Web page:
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China GDP to Grow Up to 7.3%
World Economy

China GDP to Grow Up to 7.3%

China’s economic growth may be as high as 7.3 percent this year, partly due to falling commodity prices, the official Xinhua news agency quoted an academic advisor to the central bank’s monetary policy committee as saying on Saturday.
Song Guoqing was also quoted telling a forum that China’s consumer price index may rise in 2015 by about 1.6 percent, saying the sharp decline in prices of commodities including crude oil, iron ore and copper presented “a large bonus” for the economy.
Xinhua said Song’s views were echoed by Ma Jun, chief economist of the People’s Bank of China’s (PBOC) research bureau.
The central bank had said in a report seen by Reuters in mid-December China’s economic growth could slow to 7.1 percent in 2015 from an expected 7.4 percent last year.
China’s annual economic growth likely slowed to 7.2 percent in the fourth quarter of last year, the weakest since the depths of the global crisis, a Reuters poll in early January showed, which would keep pressure on policymakers to head off a sharper slowdown this year.
The expected slowdown in growth of the world’s second-largest economy, from 7.3 percent in the June-September quarter, means the full-year figure would undershoot the government’s 7.5 percent target and mark the weakest expansion in 24 years.
China’s reform-minded leaders have shown greater tolerance of slower growth, but a further slowdown could fuel job losses and undermine public support for changes.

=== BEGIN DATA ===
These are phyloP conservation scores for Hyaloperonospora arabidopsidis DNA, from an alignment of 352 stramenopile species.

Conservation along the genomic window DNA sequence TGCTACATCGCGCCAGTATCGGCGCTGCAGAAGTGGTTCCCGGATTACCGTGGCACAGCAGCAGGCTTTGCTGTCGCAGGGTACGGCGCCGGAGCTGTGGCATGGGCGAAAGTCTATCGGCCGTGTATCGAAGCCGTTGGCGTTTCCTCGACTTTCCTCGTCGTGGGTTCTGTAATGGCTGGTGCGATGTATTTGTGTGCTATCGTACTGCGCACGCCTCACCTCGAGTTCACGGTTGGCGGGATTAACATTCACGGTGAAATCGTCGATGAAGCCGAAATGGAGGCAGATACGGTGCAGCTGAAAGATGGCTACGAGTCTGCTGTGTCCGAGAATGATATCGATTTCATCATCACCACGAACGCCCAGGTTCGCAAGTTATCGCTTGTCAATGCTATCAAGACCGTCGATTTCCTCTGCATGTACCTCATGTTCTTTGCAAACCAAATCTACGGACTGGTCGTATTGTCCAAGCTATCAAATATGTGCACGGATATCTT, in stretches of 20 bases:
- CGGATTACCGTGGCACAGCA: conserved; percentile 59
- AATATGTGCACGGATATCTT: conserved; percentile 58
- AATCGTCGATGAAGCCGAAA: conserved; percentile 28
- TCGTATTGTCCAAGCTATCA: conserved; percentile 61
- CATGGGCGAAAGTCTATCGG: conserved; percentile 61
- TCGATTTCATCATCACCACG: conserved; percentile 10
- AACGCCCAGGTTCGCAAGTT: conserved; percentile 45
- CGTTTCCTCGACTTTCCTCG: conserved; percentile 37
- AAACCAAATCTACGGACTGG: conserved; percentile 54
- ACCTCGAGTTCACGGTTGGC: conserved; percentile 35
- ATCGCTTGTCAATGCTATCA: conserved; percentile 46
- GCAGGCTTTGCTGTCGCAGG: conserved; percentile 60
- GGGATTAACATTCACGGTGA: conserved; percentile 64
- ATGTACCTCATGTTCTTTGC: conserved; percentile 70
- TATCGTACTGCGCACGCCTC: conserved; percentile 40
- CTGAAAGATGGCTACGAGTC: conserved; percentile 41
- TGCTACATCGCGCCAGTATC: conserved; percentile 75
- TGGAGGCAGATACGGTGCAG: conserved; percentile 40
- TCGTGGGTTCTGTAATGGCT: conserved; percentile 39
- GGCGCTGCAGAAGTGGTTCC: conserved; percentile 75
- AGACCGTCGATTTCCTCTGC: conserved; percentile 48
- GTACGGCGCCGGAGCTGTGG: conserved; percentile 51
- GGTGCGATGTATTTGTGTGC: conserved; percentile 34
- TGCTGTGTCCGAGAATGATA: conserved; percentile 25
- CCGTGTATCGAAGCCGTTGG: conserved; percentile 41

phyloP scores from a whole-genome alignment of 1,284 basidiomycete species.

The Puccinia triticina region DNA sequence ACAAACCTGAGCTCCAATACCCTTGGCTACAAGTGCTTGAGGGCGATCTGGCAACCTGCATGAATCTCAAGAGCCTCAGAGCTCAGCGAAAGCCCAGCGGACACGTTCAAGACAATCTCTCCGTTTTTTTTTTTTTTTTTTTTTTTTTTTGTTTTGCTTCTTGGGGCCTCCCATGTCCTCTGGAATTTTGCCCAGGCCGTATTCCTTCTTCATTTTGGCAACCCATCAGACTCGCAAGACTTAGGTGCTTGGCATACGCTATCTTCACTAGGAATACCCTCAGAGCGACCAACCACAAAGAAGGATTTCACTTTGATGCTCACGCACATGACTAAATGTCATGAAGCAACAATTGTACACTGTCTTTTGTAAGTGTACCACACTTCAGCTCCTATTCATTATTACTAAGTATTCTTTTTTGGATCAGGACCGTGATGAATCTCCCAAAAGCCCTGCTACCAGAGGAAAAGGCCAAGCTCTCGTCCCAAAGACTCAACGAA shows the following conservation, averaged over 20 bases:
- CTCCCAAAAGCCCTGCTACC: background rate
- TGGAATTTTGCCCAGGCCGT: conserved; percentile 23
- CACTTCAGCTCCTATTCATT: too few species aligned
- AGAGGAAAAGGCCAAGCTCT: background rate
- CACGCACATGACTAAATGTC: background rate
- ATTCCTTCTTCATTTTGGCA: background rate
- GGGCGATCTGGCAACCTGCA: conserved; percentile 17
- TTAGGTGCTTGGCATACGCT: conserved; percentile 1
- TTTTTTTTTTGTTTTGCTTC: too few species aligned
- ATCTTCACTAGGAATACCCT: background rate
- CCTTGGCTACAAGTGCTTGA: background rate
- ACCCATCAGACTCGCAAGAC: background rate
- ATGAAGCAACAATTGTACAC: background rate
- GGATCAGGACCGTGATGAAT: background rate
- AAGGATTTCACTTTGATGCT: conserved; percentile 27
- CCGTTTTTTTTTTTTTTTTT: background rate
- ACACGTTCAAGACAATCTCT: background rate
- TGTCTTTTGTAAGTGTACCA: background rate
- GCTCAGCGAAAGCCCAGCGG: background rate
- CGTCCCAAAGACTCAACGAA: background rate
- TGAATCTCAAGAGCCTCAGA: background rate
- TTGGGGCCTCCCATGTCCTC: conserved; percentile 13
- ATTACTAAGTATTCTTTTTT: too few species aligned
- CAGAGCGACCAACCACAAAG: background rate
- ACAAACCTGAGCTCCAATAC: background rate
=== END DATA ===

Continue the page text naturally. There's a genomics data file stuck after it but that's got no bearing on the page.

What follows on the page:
The PBOC unexpectedly cut interest rates in November for the first time in more than two years, aiming to lower borrowing costs and support growth. Later, it loosened loan restrictions to encourage banks to step up lending.
At the forum, Ma estimated annual gross domestic output growth would increase by 0.12 percentage point if the price of crude oil drops by 10 percent year on year, Xinhua said.

  China in Africa
Across Africa, radio call-in programs are buzzing with tales of Africans, usually men, bemoaning the loss of their spouses and partners to rich Chinese men. Such stories say much about the perceived economic power of Chinese businessmen in Africa, and of the growing backlash against them.
China has become by far Africa’s biggest trading partner, exchanging about $160 billion-worth of goods a year; more than 1m Chinese, most of them laborers and traders, have moved to the continent in the past decade. The mutual adoration between governments continues, with ever more African roads and mines built by Chinese firms. But the talk of Africa becoming Chinese — or “China’s second continent”, as the title of one American book puts it — is overdone.

 

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